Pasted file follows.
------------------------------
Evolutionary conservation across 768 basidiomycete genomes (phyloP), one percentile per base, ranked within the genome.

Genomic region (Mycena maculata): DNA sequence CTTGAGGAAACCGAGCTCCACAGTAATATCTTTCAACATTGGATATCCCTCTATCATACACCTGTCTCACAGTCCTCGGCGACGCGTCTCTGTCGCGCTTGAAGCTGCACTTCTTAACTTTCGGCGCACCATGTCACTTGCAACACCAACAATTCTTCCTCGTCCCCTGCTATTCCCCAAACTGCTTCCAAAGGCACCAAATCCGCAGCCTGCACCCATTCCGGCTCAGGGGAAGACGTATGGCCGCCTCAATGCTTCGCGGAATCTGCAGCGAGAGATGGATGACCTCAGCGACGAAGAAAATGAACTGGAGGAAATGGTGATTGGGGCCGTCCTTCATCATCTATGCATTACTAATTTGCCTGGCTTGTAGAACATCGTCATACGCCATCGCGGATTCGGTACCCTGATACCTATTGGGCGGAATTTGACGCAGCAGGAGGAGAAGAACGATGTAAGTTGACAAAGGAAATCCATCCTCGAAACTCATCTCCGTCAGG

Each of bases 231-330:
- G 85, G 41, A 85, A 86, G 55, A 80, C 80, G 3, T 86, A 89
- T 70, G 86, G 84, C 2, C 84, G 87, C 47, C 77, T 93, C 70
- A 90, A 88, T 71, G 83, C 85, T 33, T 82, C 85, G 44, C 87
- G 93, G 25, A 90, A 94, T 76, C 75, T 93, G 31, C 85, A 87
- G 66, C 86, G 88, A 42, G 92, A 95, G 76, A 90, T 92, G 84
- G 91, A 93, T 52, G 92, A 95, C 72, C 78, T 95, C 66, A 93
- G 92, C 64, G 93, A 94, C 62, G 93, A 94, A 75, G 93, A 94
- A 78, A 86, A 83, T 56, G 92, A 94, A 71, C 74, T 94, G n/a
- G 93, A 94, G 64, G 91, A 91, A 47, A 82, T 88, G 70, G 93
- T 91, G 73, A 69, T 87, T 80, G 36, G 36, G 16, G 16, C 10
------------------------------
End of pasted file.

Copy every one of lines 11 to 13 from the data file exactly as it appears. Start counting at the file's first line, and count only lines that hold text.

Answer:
- A 78, A 86, A 83, T 56, G 92, A 94, A 71, C 74, T 94, G n/a
- G 93, A 94, G 64, G 91, A 91, A 47, A 82, T 88, G 70, G 93
- T 91, G 73, A 69, T 87, T 80, G 36, G 36, G 16, G 16, C 10